Cowboys would save up their poke for years to buy the saddle that matched their estimation of themselves as a Top Hand. This saddle would have made a wrangler swagger on a Saturday night in town.
Sam Stagg rigging, leather covered cinch rings, and a floral carving pattern from the mid 1880s finish off the classic look of this favored Old West saddle style. This particular saddle is not dyed, but is oiled with extra virgin olive oil.
The 1880 style saddle can be made in any seat size for any type of horse. The saddle pictured has a 15" seat with a 5" high cantle, 2" dish to the seat and is 13" wide. The "A" or slick fork has a 9" swell. The gullet is 8" high and 6 1/4" wide. Equipped with Northwest bars, thinned and flared at the rear tips, this saddle will fit a variety of horses comfortably.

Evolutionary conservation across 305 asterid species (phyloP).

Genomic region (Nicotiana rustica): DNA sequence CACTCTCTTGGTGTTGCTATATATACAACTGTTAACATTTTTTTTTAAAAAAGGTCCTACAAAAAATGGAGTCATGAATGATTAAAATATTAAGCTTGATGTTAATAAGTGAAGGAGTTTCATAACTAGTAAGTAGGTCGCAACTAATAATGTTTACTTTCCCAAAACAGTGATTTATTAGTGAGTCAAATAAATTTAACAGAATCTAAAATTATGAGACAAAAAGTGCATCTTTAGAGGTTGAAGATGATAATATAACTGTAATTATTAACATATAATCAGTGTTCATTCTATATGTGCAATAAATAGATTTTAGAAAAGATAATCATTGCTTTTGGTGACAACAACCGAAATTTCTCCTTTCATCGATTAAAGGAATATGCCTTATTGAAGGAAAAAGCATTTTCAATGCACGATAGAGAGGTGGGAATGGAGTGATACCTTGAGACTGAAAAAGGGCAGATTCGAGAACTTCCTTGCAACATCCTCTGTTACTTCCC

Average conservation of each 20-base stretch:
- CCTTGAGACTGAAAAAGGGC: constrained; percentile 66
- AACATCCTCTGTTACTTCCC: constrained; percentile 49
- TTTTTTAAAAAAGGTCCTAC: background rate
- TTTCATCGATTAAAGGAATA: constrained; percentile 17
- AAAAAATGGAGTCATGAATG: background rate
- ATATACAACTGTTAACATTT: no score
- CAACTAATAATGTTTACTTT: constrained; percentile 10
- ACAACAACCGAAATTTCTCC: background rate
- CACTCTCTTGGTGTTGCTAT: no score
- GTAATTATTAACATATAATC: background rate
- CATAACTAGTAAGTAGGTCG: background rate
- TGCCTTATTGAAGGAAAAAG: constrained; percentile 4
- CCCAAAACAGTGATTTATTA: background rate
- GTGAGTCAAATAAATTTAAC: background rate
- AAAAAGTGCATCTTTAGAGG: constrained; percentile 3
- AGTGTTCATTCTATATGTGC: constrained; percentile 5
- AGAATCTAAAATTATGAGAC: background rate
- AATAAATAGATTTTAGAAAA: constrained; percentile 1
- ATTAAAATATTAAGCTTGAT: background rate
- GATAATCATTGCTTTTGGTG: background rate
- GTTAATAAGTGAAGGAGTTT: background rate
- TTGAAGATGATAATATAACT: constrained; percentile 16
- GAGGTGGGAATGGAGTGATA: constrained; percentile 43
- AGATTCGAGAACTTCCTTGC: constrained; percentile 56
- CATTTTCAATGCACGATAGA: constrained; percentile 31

Fully tooled, as shown in these photos, this style saddle sells for $10,000.
This saddle has all the classic lines and details that were the hallmark of a fine stock saddle of the 1880s.
Built in the tradition of the times, this eight-string saddle is held together with saddle strings and brass star conchos. All hand sewn with waxed linen thread and hand tooled, it is put together the same way they were making them 120 years ago. With wide square skirts, ample fenders, narrow Cheyenne cantle roll, side jockeys and tapaderos, this saddle had all the trappings any Top Hand, Foreman, or Rancher could ask for. It was the height of saddle technology in its day.